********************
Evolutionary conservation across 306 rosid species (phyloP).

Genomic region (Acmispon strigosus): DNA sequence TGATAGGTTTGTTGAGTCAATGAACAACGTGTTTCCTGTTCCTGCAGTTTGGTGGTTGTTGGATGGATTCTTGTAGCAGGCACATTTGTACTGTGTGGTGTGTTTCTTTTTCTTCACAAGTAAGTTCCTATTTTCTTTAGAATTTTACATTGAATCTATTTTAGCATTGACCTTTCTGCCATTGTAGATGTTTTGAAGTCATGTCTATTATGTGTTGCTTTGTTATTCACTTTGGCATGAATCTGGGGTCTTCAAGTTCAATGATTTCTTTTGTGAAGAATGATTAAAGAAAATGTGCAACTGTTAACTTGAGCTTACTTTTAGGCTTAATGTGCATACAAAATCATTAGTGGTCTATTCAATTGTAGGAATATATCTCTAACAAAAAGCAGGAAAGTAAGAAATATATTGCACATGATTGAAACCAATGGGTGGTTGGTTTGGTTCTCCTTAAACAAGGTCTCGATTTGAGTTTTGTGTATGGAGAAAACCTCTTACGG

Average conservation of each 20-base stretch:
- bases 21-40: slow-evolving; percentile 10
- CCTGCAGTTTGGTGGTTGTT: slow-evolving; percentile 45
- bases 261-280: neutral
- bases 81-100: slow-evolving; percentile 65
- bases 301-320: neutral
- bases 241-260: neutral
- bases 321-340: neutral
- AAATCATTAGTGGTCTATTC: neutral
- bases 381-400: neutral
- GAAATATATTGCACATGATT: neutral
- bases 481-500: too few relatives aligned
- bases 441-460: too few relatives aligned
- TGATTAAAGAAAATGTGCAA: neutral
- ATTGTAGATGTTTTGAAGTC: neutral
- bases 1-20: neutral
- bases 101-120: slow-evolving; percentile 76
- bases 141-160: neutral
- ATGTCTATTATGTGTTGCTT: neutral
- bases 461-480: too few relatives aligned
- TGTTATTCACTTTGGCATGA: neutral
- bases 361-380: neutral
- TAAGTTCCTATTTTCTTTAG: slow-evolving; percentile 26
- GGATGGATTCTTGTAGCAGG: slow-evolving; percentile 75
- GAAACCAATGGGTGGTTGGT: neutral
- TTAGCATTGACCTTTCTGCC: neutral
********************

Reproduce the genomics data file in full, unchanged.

Evolutionary conservation across 306 rosid species (phyloP).

Genomic region (Acmispon strigosus): DNA sequence TGATAGGTTTGTTGAGTCAATGAACAACGTGTTTCCTGTTCCTGCAGTTTGGTGGTTGTTGGATGGATTCTTGTAGCAGGCACATTTGTACTGTGTGGTGTGTTTCTTTTTCTTCACAAGTAAGTTCCTATTTTCTTTAGAATTTTACATTGAATCTATTTTAGCATTGACCTTTCTGCCATTGTAGATGTTTTGAAGTCATGTCTATTATGTGTTGCTTTGTTATTCACTTTGGCATGAATCTGGGGTCTTCAAGTTCAATGATTTCTTTTGTGAAGAATGATTAAAGAAAATGTGCAACTGTTAACTTGAGCTTACTTTTAGGCTTAATGTGCATACAAAATCATTAGTGGTCTATTCAATTGTAGGAATATATCTCTAACAAAAAGCAGGAAAGTAAGAAATATATTGCACATGATTGAAACCAATGGGTGGTTGGTTTGGTTCTCCTTAAACAAGGTCTCGATTTGAGTTTTGTGTATGGAGAAAACCTCTTACGG

Average conservation of each 20-base stretch:
- bases 21-40: slow-evolving; percentile 10
- CCTGCAGTTTGGTGGTTGTT: slow-evolving; percentile 45
- bases 261-280: neutral
- bases 81-100: slow-evolving; percentile 65
- bases 301-320: neutral
- bases 241-260: neutral
- bases 321-340: neutral
- AAATCATTAGTGGTCTATTC: neutral
- bases 381-400: neutral
- GAAATATATTGCACATGATT: neutral
- bases 481-500: too few relatives aligned
- bases 441-460: too few relatives aligned
- TGATTAAAGAAAATGTGCAA: neutral
- ATTGTAGATGTTTTGAAGTC: neutral
- bases 1-20: neutral
- bases 101-120: slow-evolving; percentile 76
- bases 141-160: neutral
- ATGTCTATTATGTGTTGCTT: neutral
- bases 461-480: too few relatives aligned
- TGTTATTCACTTTGGCATGA: neutral
- bases 361-380: neutral
- TAAGTTCCTATTTTCTTTAG: slow-evolving; percentile 26
- GGATGGATTCTTGTAGCAGG: slow-evolving; percentile 75
- GAAACCAATGGGTGGTTGGT: neutral
- TTAGCATTGACCTTTCTGCC: neutral